Environmental Justice

Then 
1991For people of color, environmental issues are not just a matter of preserving ancient forests or defending whales. While the importance of saving endangered species is recognized, it is also clear that adults and children living in communities of color are endangered species, too. Environmental issues are immediate survival issues... [I]f there is to be a partnership made with the environmental movement, it must be based on equity, mutual respect, and justice. The environmental justice movement of people of color rejects a partnership based on paternalism. —Dana Alston  (“The Summit: Transforming a Movement”)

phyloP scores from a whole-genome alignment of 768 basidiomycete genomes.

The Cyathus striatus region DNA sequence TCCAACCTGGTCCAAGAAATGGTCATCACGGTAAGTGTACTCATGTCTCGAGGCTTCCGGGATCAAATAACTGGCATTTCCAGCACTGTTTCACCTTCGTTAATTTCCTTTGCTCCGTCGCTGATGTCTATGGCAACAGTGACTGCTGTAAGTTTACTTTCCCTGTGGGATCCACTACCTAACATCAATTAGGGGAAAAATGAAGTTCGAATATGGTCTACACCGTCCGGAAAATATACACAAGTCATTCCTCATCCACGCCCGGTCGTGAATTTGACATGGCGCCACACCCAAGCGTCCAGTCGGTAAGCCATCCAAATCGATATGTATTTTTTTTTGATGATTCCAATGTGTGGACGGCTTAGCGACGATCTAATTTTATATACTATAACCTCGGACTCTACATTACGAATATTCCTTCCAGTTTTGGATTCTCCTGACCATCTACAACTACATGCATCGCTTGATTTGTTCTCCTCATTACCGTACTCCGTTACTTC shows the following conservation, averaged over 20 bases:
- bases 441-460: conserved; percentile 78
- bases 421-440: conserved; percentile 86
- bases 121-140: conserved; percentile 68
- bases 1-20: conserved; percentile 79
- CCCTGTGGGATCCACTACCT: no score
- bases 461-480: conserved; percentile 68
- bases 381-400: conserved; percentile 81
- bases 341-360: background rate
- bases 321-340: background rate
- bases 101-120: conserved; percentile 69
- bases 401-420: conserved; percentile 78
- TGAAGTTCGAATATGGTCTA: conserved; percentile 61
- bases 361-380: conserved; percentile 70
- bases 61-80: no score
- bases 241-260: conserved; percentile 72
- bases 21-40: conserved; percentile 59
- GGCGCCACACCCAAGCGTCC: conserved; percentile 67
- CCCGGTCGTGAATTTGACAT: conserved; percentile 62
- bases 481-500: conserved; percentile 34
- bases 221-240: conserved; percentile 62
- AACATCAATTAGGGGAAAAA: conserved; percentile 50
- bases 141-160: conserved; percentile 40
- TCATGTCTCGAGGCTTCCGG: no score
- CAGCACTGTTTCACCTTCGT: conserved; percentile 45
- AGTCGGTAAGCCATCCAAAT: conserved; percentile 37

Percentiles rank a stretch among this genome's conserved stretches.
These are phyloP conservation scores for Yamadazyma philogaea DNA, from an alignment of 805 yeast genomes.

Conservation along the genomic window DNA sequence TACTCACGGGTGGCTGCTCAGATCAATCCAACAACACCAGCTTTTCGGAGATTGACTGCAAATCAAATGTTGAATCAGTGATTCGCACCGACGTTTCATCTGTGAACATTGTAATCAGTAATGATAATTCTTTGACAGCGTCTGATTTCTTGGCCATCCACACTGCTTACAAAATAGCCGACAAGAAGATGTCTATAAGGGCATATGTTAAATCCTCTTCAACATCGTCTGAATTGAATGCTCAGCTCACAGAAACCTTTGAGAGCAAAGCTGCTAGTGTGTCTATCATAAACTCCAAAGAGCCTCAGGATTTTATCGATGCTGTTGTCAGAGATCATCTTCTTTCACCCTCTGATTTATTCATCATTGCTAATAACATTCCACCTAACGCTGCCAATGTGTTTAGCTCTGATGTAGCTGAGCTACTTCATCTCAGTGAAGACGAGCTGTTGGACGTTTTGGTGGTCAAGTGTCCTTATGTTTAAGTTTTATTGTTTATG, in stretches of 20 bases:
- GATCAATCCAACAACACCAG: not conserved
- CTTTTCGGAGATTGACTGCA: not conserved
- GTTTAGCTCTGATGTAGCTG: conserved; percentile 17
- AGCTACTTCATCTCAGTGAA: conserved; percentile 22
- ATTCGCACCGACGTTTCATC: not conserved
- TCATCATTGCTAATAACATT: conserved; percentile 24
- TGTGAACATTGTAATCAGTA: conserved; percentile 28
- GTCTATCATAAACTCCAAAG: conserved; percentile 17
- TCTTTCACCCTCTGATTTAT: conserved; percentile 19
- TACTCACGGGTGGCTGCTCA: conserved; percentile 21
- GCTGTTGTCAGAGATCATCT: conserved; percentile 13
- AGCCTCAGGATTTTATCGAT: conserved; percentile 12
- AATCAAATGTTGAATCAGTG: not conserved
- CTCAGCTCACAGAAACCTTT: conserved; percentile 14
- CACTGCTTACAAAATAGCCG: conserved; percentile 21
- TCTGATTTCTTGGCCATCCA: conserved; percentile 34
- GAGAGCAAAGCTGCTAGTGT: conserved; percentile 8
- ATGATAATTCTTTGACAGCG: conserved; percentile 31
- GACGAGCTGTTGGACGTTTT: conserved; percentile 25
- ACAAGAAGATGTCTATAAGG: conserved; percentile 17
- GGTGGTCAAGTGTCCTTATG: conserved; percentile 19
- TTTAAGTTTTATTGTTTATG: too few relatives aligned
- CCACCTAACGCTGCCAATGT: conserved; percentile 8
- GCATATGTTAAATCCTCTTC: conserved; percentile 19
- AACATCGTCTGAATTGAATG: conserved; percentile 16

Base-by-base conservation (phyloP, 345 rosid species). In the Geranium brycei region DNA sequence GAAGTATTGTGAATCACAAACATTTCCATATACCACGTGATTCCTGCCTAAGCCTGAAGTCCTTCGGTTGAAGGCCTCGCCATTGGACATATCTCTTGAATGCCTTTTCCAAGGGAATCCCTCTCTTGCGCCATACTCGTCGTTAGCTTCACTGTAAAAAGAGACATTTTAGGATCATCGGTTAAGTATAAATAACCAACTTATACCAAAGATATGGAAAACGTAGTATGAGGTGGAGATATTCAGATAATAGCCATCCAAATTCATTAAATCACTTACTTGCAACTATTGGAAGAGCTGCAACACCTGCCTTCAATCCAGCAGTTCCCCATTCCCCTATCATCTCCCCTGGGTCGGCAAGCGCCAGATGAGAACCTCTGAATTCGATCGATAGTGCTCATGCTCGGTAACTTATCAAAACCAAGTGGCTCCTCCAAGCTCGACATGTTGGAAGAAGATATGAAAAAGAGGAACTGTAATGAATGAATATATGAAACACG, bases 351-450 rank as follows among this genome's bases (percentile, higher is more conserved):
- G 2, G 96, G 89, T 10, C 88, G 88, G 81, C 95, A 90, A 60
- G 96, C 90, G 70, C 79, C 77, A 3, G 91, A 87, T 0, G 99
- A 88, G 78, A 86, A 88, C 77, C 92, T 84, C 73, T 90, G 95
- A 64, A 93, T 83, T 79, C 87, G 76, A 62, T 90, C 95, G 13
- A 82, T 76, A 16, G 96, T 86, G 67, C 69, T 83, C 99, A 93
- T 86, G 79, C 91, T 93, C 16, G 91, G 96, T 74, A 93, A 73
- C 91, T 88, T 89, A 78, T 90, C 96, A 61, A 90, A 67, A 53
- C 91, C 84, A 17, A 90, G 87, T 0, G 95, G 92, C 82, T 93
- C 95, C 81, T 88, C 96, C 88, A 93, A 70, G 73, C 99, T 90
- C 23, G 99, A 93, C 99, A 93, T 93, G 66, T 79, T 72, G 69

Now 
2010The environmental justice frame and the intellectual work that that movement did revealed how racism can work as a system even if the individuals within it are not consciously racist. Even if Union Carbide doesn’t have consciously racist executives deciding—“We're going to make sure every community we target is a community of color because we just hate them”—the activities of Union Carbide have that impact, have the result of not just disproportionately creating health problems and poverty for people of color but actively exploiting those communities so that money can be made by someone else. —Rinku Sen (“Organizing for Racial Justice”)


The 20th Anniversary Issue | Vol. 17, No. 1 | Spring 2010 | Credits

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